Strict Covid 19 regulations could come back to haunt SA, as numbers rise exponentially

With numbers increasing exponentially its believed hard lock down could come back to haunt us, an unfortunate turn of events both from social to economical point of view.

This follows the ministerial advisory committee on Covid-19 calling for stricter restrictions on people coming into SA as the number of positive cases increase, sparking fears of a third wave and new variants.

A ban traveling to India following the variant outbreak has been muted and SA could follow suit.

Calls made also include tightening of regulations at border posts in SA.

Communities in certain areas, have totally disregarded what we’re facing by not adhering to social distancing, wearing masks or sanitising. Yes, this includes party goers, etc…

Yes, the third wave IS coming if we continue with such behaviour.

We’re not yet out of the woods, folks!

Very soon the President will be hosting another “family meeting” and expect the unexpected.

Again you’re WARNED…

Meanwhile, President Cyril Ramaphosa said on Monday that if wealthy nations hogged Covid-19 shots while millions in poor countries died waiting for them it would amount to “vaccine apartheid”.

South Africa and India have been pushing for a waiver on some intellectual property (IP) rights for vaccines and medicines at the World Trade Organization.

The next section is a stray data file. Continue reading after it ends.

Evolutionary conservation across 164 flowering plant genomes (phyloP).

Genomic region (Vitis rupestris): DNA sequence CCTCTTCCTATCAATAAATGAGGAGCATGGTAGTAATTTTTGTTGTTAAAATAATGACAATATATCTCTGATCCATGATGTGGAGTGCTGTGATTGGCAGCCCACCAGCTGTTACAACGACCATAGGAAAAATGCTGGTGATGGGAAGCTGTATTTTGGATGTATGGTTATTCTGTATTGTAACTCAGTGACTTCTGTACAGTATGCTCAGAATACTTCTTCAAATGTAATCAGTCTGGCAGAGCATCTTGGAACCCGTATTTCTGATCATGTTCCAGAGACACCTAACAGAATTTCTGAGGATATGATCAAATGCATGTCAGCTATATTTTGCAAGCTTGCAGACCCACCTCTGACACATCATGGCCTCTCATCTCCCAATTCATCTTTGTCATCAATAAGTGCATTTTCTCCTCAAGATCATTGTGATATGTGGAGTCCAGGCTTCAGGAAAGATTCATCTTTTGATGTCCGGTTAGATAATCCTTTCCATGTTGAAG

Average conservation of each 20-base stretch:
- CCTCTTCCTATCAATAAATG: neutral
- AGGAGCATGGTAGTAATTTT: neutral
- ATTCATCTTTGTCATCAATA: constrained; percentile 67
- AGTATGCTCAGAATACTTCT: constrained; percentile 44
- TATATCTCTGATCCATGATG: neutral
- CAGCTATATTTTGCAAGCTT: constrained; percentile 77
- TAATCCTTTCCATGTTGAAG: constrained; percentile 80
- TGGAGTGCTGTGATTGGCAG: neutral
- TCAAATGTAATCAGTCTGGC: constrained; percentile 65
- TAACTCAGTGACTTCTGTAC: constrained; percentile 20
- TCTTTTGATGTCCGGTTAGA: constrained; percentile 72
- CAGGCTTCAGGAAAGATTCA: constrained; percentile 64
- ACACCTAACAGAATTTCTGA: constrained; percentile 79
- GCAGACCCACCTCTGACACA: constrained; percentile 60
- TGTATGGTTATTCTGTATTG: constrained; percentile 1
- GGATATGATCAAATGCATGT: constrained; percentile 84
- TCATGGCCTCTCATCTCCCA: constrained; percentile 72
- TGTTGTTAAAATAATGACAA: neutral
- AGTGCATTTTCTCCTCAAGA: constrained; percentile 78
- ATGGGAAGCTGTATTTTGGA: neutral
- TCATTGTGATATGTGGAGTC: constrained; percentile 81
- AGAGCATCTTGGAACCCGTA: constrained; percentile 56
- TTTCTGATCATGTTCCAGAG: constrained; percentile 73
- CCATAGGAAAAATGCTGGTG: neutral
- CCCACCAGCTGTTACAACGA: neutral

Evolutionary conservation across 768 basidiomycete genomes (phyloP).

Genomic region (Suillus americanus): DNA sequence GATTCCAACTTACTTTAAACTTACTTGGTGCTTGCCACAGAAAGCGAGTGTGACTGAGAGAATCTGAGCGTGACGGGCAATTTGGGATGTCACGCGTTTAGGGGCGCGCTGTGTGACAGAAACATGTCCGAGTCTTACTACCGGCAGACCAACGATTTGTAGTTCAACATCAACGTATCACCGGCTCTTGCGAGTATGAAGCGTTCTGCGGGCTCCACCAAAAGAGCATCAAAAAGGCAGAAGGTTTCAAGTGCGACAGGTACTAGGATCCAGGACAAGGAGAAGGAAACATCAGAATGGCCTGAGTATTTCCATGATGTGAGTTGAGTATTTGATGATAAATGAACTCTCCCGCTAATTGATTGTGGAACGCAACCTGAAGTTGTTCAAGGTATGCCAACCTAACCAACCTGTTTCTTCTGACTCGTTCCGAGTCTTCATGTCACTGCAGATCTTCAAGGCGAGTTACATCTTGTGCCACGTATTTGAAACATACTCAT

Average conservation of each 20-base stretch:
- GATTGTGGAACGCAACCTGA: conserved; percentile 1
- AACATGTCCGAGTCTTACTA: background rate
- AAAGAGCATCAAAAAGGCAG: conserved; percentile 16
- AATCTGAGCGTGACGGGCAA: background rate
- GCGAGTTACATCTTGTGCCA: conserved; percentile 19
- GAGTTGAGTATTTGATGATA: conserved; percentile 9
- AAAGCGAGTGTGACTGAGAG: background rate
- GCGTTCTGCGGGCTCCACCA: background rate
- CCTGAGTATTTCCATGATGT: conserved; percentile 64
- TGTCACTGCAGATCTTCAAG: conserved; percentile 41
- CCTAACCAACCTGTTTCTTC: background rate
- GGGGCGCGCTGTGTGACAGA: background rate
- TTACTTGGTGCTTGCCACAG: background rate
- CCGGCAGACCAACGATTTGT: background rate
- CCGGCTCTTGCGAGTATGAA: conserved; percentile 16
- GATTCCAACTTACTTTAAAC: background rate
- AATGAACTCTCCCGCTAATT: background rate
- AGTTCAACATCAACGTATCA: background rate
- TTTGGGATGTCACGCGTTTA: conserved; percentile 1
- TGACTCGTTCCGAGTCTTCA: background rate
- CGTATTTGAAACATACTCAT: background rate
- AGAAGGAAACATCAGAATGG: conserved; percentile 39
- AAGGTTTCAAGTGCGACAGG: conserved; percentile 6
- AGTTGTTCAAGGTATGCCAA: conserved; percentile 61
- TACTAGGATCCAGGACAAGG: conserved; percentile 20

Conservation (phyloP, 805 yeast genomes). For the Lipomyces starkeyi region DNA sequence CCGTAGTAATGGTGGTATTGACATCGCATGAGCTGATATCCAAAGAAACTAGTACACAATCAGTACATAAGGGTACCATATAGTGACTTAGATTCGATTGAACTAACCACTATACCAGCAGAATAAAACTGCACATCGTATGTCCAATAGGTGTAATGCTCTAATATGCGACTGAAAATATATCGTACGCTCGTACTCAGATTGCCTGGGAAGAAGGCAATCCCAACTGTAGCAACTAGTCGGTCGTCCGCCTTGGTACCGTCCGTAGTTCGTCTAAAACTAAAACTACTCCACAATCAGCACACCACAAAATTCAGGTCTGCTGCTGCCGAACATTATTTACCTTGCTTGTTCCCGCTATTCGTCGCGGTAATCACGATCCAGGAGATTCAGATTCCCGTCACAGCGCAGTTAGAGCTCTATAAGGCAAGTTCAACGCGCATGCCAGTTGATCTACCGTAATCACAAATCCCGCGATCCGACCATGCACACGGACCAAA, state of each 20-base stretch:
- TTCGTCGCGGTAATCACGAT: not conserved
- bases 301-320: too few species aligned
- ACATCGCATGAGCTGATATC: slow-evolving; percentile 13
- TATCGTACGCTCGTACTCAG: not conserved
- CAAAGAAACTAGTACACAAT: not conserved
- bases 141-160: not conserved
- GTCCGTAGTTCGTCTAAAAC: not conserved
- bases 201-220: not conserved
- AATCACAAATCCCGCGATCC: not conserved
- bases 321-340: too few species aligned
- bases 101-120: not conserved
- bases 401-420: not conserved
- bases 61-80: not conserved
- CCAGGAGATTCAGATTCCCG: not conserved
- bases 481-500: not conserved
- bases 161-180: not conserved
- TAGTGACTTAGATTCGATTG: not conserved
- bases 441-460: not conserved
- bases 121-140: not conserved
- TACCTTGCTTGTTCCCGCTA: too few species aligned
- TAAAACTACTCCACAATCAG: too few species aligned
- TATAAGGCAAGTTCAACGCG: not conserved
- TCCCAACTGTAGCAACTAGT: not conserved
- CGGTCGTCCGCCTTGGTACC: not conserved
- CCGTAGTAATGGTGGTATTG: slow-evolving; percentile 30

U.S. President Joe Biden backed the proposal last week, though it may still take months to reach a deal.

Ramaphosa called on South Africans to support the waiver in a weekly newsletter, saying vaccines should be “a global public good”.

“It is about affirming our commitment to the advancement of equality and human rights, not just in our own country but around the world,” he wrote.

“A situation in which the populations of advanced, rich countries are safely inoculated while millions in poorer countries die in the queue would be tantamount to vaccine apartheid.”

Sub-Saharan Africa has administered the fewest vaccines relative to its population of any region, with roughly 8 doses per 1,000 people versus doses per 1,000 people globally, according to the World Health Organization.

Ramaphosa recalled that twenty years ago South Africa faced off against “big pharma” over efforts to import and manufacture affordable generic antiretroviral medicines to treat people with HIV/AIDS.

“Years later, the world is in the grip of another deadly pandemic in the form of Covid-19. And once again, South Africa is waging a struggle that puts global solidarity to the test,” he said.

Ramaphosa said South Africa was one of only five countries on the African continent able to manufacture vaccines and that there was a need for new capacity to be built.

South Africa has ordered enough covid-19 vaccines for 46 million of its 60 million people via bilateral deals with Johnson & Johnson (J&J) and Pfizer. The J&J shots will be made locally by Aspen Pharmacare. 

Image (A nurse at Chris-Hani Baragwanath hospital, Soweto).

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